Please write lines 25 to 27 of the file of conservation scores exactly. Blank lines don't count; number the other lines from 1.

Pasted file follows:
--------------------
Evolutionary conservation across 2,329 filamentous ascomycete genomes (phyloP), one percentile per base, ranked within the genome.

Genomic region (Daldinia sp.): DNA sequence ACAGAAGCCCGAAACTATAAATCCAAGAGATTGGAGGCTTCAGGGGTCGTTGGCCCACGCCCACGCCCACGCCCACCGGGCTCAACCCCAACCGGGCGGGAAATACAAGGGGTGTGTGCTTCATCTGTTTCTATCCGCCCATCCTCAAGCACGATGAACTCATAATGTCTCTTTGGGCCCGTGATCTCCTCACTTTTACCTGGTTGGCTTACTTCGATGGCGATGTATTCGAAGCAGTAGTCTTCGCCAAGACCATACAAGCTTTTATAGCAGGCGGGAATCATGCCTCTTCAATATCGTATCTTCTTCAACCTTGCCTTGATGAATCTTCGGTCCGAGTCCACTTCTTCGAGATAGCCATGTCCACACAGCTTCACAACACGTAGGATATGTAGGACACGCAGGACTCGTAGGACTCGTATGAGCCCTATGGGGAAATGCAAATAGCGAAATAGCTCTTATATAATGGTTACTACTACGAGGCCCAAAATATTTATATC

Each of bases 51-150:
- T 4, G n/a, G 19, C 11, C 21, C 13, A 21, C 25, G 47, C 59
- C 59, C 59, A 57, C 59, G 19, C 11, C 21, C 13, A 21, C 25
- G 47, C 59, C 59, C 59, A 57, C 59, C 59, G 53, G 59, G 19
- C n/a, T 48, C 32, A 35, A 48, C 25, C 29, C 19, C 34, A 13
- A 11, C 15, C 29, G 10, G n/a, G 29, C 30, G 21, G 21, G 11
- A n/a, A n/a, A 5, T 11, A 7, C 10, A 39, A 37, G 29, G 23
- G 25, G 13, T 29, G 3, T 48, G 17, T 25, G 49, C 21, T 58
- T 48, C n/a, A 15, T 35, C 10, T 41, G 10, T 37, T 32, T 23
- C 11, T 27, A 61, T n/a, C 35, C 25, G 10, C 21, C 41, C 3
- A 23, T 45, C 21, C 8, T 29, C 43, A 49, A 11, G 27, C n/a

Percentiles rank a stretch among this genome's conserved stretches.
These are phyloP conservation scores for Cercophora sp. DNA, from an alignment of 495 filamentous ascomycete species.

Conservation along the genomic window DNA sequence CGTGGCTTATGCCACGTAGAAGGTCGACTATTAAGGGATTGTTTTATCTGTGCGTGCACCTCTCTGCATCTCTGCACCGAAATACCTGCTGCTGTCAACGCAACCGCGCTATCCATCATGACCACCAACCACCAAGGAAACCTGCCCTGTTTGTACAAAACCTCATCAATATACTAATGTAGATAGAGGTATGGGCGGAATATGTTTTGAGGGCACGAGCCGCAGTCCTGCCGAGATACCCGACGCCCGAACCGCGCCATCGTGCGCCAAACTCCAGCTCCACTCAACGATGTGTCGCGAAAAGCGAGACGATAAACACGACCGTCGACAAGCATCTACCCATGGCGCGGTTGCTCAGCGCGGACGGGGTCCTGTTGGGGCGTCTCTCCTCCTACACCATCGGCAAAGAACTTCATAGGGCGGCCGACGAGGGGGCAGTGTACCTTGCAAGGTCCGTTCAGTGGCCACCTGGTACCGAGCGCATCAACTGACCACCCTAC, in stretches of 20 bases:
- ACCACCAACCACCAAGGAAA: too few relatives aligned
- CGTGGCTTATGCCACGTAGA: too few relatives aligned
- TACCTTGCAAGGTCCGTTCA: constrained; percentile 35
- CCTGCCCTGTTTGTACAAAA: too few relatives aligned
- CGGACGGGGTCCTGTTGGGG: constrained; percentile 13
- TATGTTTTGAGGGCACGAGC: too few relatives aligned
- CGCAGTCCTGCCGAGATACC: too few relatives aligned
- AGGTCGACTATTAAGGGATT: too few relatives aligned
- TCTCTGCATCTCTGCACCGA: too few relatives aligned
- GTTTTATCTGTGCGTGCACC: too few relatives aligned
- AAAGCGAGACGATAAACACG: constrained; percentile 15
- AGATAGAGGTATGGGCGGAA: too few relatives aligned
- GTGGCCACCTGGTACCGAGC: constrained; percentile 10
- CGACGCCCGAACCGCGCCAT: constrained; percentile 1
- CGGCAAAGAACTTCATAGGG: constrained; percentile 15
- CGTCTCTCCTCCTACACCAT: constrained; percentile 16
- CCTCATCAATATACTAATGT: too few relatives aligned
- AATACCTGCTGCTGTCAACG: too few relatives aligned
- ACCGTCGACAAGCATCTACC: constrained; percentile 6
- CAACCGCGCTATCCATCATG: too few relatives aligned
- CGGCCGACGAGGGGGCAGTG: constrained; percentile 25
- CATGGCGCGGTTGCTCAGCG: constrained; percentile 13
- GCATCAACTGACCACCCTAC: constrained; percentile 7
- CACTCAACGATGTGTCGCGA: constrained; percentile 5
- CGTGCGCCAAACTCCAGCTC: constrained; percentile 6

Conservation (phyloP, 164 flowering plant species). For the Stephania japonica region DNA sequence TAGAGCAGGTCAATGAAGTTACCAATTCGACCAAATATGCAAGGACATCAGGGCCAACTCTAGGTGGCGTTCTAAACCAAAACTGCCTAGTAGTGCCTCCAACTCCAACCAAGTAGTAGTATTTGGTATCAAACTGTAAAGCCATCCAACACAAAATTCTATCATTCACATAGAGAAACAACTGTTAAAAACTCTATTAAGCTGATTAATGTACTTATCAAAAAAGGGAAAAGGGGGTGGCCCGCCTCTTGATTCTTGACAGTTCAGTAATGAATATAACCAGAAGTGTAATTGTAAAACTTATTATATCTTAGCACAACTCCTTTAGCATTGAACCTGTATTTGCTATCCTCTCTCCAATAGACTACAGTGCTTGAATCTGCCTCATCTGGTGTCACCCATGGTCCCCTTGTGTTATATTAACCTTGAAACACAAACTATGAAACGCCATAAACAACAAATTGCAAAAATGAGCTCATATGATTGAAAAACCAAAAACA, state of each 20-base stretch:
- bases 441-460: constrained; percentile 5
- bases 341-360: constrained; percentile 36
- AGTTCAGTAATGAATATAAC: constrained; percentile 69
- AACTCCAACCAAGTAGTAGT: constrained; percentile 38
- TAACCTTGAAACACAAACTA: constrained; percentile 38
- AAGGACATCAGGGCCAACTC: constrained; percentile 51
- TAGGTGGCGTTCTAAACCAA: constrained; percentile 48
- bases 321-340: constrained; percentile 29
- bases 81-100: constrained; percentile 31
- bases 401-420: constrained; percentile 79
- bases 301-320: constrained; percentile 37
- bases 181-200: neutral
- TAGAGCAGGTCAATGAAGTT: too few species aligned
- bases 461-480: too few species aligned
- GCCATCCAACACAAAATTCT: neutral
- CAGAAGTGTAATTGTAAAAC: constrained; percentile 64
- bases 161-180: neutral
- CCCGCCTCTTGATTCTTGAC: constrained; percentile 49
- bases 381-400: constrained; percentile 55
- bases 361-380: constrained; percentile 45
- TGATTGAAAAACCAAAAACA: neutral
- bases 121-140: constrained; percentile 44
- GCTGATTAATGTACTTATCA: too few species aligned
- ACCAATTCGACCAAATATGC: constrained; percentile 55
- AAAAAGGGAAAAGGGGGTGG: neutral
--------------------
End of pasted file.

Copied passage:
- TCTCTGCATCTCTGCACCGA: too few relatives aligned
- GTTTTATCTGTGCGTGCACC: too few relatives aligned
- AAAGCGAGACGATAAACACG: constrained; percentile 15